Participants to the 2015 International Conference on Building Resilience and Developing Sustainability pose for posterity at the Baguio Convention Center. With them are University of the Philippines Baguio Chancellor Raymundo D. Rovillos, CSC Director Alejandro Ciencia Jr., World Food Programme Philippines Representative and Country Director Praveen Agrawal and United Nations WFP Philippines Programme Officer and Coordinator Onuora Daniels.

One purpose of disaster mapping is to delineate hazard-prone areas in a locality. These danger zones are borne by natural calamities such as landslides, flooding or tidal waves and storm surges along coastal areas.

As one of the  key objectives in the determination of danger zones, disaster mapping would then be the basis for the authorities  to  call for  a relocation  of residents living within  and along these disaster prone  areas in  order  to  avoid further  loss of lives and properties arising from natural calamities.

2015 International Conference on Building Resiliency and Developing Sustainability

UP President Alfredo E. Pascual says while the university’s Leyte campus suffered losses during typhoon Yolanda, the university also took an active role in the immediate aftermath of the disaster sending medical and forensic teams to assist survivors and identify casualties.

But this concept is not cast in stone, according to the participants in the stakeholders’ forum last January 16, held as part  of the  2015 International Conference on Building Resiliency and Developing Sustainability (ICBRDS) at the University  of the Philippines Baguio. The  participants  represented  a broad spectrum of expertise, interests and persuasions – from  scientists, engineers, anthropologists, psychologists, communicators, sociologists, to  social workers  including government  and non- government  workers  and  emergency volunteers.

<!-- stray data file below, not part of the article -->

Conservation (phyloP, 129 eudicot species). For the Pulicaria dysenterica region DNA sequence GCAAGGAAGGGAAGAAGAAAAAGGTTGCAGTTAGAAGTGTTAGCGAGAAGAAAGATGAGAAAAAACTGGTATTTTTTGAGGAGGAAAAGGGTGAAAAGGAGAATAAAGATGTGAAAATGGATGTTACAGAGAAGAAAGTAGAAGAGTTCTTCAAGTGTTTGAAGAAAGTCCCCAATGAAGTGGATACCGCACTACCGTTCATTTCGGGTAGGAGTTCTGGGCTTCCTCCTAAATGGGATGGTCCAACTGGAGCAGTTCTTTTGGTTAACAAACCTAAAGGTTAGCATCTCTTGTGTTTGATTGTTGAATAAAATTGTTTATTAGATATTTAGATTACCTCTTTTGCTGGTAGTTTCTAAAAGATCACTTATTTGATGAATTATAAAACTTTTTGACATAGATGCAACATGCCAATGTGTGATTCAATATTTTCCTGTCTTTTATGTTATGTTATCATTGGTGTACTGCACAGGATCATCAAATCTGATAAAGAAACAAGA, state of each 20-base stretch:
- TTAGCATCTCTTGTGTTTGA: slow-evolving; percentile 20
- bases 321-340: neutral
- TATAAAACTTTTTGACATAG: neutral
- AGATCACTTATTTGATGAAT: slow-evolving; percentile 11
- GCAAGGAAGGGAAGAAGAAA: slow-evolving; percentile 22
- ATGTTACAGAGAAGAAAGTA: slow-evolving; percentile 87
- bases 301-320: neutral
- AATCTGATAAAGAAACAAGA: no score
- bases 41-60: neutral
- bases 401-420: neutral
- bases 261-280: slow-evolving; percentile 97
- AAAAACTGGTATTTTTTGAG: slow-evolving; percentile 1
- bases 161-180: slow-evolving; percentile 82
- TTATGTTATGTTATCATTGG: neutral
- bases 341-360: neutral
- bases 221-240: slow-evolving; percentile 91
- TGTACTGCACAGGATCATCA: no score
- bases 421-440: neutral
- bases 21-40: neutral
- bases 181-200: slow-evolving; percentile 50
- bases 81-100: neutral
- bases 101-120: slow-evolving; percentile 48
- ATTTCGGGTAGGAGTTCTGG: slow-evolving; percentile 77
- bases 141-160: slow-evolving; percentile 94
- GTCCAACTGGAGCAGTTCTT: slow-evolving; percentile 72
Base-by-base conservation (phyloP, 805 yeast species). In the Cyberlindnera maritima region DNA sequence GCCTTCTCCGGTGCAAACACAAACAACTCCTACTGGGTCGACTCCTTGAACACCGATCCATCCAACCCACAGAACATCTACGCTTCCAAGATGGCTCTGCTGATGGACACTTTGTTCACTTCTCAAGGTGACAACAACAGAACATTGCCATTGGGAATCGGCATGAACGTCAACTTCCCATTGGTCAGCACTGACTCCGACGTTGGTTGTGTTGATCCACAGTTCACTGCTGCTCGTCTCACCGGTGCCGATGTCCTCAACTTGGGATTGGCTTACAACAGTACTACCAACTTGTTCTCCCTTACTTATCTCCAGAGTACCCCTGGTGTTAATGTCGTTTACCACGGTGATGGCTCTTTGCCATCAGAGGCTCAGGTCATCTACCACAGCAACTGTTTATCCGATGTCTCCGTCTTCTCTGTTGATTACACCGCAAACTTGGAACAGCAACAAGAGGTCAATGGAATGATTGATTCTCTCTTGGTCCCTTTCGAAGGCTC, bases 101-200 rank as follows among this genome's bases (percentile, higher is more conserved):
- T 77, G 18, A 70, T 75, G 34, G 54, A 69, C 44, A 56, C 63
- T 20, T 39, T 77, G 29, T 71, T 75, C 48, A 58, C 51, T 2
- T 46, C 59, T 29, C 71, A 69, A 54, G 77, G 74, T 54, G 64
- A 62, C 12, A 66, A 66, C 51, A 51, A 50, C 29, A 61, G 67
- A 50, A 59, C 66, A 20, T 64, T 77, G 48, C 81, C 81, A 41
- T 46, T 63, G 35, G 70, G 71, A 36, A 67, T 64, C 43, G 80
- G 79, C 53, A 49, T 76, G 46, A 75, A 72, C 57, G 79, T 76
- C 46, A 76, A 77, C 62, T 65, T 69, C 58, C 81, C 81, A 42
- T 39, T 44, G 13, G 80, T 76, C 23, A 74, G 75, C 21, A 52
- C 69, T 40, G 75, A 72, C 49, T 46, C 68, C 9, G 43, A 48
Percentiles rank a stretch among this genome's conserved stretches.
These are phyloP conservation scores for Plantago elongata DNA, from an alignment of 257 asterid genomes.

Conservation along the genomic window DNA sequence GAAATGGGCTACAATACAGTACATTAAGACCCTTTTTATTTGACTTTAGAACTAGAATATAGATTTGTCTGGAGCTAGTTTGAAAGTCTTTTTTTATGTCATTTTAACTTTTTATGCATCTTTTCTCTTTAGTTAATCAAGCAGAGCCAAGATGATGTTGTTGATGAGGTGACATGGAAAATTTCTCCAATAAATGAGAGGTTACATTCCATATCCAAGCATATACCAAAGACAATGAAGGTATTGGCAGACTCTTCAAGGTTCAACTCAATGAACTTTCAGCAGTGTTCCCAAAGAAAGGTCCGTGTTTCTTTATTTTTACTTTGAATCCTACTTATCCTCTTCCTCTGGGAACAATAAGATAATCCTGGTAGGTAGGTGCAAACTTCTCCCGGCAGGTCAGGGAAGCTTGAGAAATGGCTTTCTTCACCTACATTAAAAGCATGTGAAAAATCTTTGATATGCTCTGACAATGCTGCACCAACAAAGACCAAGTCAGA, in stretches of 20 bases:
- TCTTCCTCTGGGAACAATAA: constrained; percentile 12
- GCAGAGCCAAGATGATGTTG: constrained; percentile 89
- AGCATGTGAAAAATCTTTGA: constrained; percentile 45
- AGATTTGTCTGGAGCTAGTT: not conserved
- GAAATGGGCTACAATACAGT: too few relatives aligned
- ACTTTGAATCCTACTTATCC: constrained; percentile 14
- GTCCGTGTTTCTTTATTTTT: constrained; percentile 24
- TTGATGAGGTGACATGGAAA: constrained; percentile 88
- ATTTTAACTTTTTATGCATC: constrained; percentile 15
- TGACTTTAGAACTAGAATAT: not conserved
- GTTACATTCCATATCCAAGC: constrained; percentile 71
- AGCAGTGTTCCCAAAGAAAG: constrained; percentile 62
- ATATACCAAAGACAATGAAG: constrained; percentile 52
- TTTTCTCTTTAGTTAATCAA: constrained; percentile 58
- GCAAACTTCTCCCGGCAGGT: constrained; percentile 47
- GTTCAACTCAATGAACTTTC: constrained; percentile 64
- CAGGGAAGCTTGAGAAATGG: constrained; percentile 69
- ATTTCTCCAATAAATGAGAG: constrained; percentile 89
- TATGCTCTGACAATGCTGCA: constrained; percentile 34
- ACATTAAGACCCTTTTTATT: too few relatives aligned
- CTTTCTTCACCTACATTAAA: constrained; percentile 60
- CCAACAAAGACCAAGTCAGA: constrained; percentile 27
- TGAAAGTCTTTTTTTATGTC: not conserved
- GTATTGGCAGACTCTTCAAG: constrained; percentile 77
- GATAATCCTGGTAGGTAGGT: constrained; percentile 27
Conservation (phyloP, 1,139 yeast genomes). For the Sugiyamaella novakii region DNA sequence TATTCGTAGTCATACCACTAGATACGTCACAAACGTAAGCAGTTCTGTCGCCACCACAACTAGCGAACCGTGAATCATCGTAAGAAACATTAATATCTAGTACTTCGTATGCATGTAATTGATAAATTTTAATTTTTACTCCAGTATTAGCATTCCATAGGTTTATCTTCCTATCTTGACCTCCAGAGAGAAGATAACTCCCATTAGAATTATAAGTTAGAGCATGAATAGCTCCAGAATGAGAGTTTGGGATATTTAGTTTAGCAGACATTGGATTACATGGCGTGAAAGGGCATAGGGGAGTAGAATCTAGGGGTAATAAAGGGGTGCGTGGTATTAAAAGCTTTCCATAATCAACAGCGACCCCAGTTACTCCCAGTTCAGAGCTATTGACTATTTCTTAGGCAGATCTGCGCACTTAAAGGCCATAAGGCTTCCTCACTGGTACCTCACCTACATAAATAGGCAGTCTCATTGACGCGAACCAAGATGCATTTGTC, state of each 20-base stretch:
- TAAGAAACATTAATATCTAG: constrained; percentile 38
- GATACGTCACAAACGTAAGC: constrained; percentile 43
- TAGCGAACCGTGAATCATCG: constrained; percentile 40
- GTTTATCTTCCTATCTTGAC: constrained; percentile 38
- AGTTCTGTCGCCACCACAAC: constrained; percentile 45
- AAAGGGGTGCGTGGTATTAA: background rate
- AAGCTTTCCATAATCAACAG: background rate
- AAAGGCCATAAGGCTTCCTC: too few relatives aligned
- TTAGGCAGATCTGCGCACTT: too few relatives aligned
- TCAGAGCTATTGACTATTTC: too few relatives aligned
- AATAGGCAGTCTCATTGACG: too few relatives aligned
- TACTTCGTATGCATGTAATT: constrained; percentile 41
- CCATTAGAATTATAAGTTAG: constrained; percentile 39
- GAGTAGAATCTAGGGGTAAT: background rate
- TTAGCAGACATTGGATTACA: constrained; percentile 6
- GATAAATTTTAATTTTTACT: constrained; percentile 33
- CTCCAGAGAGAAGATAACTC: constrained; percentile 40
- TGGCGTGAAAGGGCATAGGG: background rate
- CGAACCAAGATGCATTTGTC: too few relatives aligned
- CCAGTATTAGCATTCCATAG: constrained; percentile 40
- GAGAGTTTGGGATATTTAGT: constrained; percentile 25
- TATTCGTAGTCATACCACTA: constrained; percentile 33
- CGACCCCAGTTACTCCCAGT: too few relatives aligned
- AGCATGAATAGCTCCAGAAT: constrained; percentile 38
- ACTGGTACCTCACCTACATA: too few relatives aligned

They  were clustered  into  several groups tackling  issues pertaining  to disaster risk reduction and management.  In the matter of disaster mapping, some of the participants posed the question as to whether “relocation” as a strategy to mitigate casualties and property  loss during natural  disasters could be a universal response.

“What  about  the  Badjaos?” They asked, referring to the Philippine  sea gypsies of Sulu whose lives are historically and culturally connected to the sea. The group that tackled the issue of disaster mitigating  measures argues that  “imminent  threat”  alone is not enough for authorities  to unilaterally decide to  relocate  people from  their original places of settlement. Because “life is connected to the homeland,”  there is also a psycho-social component to disaster mitigation and this needs to be addressed, the group that tackled disaster psychology added. They said this does not diminish the importance  of “imminent threat” and the reason why the government  declares “no-build zones.”

However,  the call is likewise for government  to realize that “relocation” is not the ultimate solution to every problem arising from a disaster event, they added. The participants revealed, for instance, that  budgetary allocation  for disaster preparedness is low in terms of local government priorities.